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Helena Hanson. Photo.

Helena Hanson


Helena Hanson. Photo.

Natural enemies: Functional aspects of local management in agricultural landscapes


  • Helena Hanson

Summary, in English

Agricultural intensification has raised the global food production but also caused major concerns about environmental

and health effects, including contamination by pesticides. Pesticide applications may induce toxicity not only on the

target pest species but especially on non-target species. Hence we need to replace pesticides with management that

promote organisms that suppress pest population. Natural enemies as parasitoids, spiders and ground and rove beetle

can reduce pest population and contribute to the ecosystem service biological control. In this thesis I therefore study

how agricultural management and land-use intensity as well as landscape composition influence the distribution of

natural enemies and their functional aspects in agricultural landscapes. The studies were done in an agricultural region

of southern Sweden dominated by annual crop production. Two study systems were considered. One consisting of

oilseed rape, pollen beetles and parasitoid wasps that are natural enemies of pollen beetles. The other of three common

agricultural lands uses, ranging from intensively managed sugar beet fields, winter wheat fields to grasslands and

predatory arthropods. The results highlight that management intensity is an important factor explaining the spatiotemporal

distribution of natural enemies and their biological control potential. In a functional perspective, increasing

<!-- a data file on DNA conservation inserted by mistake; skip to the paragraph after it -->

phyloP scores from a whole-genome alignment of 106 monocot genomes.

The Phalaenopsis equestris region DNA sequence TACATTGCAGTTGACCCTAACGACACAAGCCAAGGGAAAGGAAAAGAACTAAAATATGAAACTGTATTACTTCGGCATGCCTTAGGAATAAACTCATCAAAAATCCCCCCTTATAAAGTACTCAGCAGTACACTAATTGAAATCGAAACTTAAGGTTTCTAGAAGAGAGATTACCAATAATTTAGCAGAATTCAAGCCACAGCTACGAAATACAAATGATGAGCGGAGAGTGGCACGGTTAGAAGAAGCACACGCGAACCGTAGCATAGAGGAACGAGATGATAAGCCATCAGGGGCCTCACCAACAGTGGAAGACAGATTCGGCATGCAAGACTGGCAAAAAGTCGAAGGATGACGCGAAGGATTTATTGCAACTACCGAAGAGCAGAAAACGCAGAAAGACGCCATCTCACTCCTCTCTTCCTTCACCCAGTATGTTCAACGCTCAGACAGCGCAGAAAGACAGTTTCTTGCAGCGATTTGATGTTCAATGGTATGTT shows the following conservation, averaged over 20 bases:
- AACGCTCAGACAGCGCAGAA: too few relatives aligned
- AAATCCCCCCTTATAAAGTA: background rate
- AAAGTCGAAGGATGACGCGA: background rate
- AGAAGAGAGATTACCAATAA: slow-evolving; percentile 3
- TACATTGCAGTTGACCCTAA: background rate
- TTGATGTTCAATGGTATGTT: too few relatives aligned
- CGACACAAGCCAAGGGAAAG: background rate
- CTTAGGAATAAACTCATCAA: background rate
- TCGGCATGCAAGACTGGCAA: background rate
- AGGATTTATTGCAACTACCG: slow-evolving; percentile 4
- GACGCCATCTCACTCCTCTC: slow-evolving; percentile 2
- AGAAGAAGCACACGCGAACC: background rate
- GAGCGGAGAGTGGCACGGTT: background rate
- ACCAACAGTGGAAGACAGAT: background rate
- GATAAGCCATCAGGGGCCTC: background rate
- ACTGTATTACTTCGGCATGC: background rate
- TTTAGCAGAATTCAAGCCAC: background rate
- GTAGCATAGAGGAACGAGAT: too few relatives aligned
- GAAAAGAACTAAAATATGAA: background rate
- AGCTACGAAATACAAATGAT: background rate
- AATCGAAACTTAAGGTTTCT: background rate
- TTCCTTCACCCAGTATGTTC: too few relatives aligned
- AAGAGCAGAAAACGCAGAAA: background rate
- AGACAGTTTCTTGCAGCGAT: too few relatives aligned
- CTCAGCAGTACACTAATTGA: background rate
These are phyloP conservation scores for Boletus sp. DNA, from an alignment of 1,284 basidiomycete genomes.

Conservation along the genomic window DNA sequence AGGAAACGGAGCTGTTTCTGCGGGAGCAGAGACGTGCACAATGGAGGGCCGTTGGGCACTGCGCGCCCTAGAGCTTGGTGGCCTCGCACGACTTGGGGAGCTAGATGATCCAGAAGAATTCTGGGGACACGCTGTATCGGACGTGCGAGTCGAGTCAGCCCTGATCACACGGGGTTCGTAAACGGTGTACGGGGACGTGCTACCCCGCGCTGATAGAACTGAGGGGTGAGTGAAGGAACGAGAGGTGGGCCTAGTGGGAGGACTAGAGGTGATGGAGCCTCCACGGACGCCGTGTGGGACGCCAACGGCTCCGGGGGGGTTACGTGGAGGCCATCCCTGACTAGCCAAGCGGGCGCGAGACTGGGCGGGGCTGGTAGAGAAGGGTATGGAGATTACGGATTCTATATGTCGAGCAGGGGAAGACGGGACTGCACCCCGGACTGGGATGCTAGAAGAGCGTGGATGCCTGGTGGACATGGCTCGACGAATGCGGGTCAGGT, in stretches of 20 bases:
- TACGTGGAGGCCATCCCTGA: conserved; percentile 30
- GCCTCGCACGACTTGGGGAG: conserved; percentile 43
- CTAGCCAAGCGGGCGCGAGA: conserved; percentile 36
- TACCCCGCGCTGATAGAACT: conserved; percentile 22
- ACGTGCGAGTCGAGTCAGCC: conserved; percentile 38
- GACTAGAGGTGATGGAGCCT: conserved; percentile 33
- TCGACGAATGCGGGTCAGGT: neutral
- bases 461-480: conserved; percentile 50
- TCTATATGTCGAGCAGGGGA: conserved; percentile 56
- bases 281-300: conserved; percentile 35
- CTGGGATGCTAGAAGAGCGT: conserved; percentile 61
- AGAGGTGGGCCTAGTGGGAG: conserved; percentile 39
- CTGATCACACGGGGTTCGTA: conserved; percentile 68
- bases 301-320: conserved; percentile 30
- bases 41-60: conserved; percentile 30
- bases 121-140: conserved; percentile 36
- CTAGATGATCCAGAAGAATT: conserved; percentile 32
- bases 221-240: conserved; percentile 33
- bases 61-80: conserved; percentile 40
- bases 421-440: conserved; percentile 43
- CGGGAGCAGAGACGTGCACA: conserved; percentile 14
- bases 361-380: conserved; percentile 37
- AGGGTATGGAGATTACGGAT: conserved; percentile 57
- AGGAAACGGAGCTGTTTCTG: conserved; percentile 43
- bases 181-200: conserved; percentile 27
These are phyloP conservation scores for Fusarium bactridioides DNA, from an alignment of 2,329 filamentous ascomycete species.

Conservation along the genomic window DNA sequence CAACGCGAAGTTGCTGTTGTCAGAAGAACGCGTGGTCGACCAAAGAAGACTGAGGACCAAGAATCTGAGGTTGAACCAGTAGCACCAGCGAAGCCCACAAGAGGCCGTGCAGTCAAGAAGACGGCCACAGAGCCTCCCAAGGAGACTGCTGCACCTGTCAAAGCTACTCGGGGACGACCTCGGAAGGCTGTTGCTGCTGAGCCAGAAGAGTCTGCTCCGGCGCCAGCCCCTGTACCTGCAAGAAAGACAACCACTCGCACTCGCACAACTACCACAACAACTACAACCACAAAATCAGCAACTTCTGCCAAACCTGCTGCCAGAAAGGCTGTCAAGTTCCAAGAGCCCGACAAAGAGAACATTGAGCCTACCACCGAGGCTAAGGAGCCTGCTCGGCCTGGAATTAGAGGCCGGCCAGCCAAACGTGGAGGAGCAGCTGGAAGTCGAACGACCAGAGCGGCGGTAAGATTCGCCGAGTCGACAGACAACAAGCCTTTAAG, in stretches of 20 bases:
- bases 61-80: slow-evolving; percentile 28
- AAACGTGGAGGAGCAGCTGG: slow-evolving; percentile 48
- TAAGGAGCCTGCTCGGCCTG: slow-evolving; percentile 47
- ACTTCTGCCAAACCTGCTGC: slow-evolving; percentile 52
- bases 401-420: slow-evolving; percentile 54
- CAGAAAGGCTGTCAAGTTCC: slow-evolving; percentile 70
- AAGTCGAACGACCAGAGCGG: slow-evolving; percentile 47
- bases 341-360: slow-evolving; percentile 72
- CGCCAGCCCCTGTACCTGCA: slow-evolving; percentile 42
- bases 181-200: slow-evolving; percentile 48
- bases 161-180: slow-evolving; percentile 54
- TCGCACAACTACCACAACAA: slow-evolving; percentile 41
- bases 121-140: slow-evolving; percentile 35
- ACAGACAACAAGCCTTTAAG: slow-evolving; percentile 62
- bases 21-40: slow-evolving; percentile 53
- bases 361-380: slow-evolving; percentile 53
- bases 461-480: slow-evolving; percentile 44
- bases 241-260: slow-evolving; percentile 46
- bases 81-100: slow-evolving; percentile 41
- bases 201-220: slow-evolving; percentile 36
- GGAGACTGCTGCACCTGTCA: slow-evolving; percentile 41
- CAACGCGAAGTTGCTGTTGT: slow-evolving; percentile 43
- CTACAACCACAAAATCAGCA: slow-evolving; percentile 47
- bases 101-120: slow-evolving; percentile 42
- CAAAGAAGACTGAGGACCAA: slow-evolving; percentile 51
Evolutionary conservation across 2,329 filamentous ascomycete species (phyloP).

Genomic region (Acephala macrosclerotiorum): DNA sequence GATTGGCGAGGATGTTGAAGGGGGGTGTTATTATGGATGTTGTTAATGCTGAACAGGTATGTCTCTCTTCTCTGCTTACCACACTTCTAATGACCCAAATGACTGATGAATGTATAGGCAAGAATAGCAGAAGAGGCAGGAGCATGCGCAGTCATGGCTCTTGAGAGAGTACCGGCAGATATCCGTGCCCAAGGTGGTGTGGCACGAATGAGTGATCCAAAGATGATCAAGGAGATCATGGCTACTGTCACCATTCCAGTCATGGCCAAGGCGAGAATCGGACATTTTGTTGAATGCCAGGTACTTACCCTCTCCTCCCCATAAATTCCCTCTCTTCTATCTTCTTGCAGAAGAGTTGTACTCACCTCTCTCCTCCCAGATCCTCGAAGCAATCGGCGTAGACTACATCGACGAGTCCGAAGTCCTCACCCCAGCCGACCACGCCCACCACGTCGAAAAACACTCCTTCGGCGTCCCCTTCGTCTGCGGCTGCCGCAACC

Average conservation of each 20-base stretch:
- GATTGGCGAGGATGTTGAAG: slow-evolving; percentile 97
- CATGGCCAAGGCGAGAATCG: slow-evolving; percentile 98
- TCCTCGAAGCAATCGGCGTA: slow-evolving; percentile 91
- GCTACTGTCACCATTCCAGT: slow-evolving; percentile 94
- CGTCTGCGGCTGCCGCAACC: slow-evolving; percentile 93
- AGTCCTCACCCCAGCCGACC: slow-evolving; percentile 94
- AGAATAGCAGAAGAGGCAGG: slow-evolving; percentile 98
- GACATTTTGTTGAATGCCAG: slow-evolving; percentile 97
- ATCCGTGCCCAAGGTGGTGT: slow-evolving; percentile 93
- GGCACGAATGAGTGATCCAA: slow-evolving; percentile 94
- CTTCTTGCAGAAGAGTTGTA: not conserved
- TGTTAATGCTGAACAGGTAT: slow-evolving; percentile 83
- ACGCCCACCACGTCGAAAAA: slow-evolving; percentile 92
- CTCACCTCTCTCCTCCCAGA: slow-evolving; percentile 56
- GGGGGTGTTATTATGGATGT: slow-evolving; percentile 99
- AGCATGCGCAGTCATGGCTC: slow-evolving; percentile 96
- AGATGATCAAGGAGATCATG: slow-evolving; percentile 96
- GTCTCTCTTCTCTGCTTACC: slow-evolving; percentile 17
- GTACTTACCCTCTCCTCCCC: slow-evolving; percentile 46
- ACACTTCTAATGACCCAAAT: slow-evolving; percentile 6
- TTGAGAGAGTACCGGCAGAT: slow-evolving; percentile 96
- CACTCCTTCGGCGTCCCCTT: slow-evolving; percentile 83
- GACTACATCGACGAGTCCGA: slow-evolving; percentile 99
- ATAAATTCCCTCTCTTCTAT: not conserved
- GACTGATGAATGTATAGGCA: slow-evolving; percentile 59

management intensity with insecticide application reduces the biological control of pollen beetles. Moreover insecticide

treatment also reduce emergence of pollen beetle parasitoids the following spring. The most important factor

explaining the distribution of adult parasitoids was the density of pollen beetle larva. Increased land-use intensity

influenced the composition of arthropod communities. Spiders that are sensitive to disturbance were more commonly

emerging in grasslands while omnivorus rove beetles and predacious macropterous ground beetles were most common

in winter wheat fields. The phenology of arthropod emergence differed between the land uses and the overall dispersal

tendency was higher for those emerging in crop fields compared to those emerging in grasslands. The land-use

intensity also influenced the trait composition. The average body length of emerging ground beetle communities was

lower in crop fields than grasslands while the average body length of actively moving communities did not differ

between land uses. Further the proportion of ground beetles with good flight ability or a carnivorous diet was higher in

crop fields than grasslands. To conclude, this thesis contributes to important knowledge concerning the distribution of

natural enemies in the agricultural landscape in relation to management intensity. This knowledge base will be needed

to develop more sustainable agricultural systems, as approaches focusing on reducing pesticide inputs as organic

farming and integrated pest management (IPM) are dependent on natural enemies and their functions to be successful.


  • BECC: Biodiversity and Ecosystem services in a Changing Climate
  • Centre for Environmental and Climate Science (CEC)
  • Biodiversity
  • Environmental Science

Publishing year




Document type



Department of Biology, Lund University


  • Earth and Related Environmental Sciences


  • Agricultural intensification
  • sustainable agriculture
  • land use
  • management intensity
  • landscape scale
  • ecosystem services
  • biological control
  • species trait
  • pesticides
  • predatory arthropods
  • parasitoids
  • pollen beetles




  • Katarina Hedlund
  • Henrik Smith


  • ISBN: 978-91-7623-296-5
  • ISBN: 978-91-7623-295-8

Defence date

22 May 2015

Defence time


Defence place

Blå hallen, ekologihuset, Sölvegatan 37


  • Barbara Ekbom (prof)